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Who You’ll Hear

Kati Kleber, MSN RN – Nurse educator, former cardiac med-surg/stepdown and neurocritical care nurse, author, and speaker.

Communication Tips Patients and Their Support Systems PIN

What You’ll Learn

  • Predictability
  • Educate
  • Confidance
  • Trust

Communication Tips – Patients and Their Support Systems Show Notes

  • Predictability is SO important to decreasing anxiety
    • Someone new constantly coming in, with lord knows what vs. having a general understanding of when people will be by and what they’ll need so they can anticipate this
    • As much as I HATE whiteboards, this do really help with this 
  • Start off right – educate about plan
    • Never assume family member roles – ask, “So who is this you’ve got with you today?” or if the patient is nonverbal, “So can you tell me your relation to ____?”
  • Be confident – they want to feel safe with you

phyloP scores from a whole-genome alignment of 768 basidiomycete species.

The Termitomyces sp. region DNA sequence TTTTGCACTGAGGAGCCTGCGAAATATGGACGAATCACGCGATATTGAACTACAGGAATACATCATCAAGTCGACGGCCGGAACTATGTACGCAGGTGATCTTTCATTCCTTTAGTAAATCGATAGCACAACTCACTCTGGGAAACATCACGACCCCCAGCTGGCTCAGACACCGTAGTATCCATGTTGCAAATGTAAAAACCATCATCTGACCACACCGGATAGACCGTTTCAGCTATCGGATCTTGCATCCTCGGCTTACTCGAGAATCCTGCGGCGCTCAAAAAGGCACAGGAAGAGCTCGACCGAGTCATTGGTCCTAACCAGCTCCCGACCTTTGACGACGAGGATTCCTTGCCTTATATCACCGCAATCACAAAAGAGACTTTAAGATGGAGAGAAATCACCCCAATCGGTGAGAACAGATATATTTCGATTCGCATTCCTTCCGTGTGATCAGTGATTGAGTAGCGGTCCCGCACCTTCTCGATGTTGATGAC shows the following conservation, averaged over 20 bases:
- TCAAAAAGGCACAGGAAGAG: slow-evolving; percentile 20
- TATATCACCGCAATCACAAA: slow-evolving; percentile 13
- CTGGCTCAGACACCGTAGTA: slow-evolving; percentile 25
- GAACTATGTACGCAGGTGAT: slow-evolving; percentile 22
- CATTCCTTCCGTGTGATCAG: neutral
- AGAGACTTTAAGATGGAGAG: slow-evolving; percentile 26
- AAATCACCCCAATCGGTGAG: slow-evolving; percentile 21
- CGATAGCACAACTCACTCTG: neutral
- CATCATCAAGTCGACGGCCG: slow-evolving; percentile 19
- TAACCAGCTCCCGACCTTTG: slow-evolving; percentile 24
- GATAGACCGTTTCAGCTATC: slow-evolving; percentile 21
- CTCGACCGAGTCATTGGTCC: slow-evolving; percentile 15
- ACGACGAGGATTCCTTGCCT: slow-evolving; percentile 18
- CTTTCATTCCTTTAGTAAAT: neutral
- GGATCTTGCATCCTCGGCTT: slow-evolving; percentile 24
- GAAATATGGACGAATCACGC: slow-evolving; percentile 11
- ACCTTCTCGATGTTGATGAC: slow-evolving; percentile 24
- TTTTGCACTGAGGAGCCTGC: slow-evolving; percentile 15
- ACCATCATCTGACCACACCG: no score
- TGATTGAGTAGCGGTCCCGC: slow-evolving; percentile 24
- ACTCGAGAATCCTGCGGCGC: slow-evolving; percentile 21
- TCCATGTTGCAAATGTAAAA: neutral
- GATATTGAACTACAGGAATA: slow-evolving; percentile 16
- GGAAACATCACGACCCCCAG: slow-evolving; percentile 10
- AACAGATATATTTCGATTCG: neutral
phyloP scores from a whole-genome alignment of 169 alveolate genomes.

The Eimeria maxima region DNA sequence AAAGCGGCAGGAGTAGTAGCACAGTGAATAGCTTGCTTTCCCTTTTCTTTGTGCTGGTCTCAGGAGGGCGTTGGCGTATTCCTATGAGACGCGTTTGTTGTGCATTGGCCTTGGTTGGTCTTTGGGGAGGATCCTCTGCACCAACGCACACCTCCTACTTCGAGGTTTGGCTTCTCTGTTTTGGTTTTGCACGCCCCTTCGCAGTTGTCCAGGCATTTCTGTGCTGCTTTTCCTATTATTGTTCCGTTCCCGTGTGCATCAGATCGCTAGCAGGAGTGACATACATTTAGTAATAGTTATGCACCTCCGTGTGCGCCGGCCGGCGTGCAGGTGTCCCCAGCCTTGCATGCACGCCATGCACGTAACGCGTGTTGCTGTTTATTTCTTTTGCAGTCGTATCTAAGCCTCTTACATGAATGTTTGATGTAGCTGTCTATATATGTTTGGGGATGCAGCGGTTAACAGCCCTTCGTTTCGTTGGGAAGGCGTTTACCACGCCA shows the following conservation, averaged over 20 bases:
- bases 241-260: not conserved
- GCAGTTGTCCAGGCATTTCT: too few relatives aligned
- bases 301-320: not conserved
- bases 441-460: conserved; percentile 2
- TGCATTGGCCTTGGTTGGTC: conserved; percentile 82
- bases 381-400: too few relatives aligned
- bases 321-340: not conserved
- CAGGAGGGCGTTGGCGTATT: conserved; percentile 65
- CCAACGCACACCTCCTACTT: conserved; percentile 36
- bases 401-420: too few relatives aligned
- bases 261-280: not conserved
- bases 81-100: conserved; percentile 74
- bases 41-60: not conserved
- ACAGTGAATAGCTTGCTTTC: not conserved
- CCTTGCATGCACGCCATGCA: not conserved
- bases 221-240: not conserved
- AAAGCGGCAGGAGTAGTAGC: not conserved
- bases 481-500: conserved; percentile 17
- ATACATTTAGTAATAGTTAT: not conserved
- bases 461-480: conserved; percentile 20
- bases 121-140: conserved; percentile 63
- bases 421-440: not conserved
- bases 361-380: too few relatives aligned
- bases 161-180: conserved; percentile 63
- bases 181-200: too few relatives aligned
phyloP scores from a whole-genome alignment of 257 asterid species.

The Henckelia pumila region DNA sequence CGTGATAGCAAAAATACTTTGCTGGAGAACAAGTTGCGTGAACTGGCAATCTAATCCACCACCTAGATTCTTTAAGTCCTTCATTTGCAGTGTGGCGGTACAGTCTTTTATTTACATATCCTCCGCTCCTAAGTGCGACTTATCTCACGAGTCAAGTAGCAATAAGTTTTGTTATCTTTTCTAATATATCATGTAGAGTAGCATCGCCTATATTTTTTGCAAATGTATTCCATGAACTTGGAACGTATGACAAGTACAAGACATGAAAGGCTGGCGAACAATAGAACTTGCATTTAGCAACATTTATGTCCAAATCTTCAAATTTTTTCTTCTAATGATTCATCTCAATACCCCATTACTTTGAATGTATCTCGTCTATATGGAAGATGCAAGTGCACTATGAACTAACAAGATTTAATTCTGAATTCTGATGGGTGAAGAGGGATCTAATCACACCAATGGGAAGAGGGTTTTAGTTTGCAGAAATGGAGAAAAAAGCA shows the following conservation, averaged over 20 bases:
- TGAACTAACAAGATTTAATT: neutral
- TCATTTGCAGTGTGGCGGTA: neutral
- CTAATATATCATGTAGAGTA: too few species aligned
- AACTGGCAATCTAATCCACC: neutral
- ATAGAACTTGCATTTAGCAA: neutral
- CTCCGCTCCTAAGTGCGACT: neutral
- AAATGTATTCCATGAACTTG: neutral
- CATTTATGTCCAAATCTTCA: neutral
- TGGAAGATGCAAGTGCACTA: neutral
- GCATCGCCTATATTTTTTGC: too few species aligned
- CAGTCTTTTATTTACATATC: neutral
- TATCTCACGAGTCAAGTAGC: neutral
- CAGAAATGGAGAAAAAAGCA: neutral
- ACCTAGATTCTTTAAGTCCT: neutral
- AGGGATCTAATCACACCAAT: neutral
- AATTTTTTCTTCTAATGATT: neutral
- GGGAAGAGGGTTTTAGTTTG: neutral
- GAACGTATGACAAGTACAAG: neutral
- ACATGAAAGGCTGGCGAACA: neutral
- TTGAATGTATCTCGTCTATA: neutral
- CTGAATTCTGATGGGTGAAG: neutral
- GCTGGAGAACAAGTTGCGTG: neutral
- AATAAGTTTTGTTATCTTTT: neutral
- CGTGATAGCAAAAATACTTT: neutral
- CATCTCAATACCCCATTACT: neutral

• Ask for privacy when you need it in a business like tone
    • “We’re going to get ______ all bathed and cleaned up for the day. It would be a great time to take a break and grab some coffee or something from the cafeteria!”
  • Build trust early
    • Follow through on something small
    • Provide predictability
  • Create a team mentality and dissipate the us vs. them thought tendency
    • This will decrease anxiety, and turn it from constant conflict to collaboration
  • Lean into any misunderstandings or when someone appears angry with curiosity, not avoidance.
    • “You seem frustrated. Can you tell me what’s up?”
    • Most people really just want someone to hear them, their concerns, etc. even if there is nothing you can do about it
  • Validate their experience
    • Sometimes you’ll have patients who went through something traumatic right before getting to the hospital (like their loved one having a cardiac arrest)
    • It’s helpful to hold space for this if they share it with you
    • You may also have patients or loved ones that had a close call and ask what to do in a cardiac emergency at home. This is a great comprehensive article of what to do in various emergencies, and features yours truly when discussing cardiac arrest specifically!

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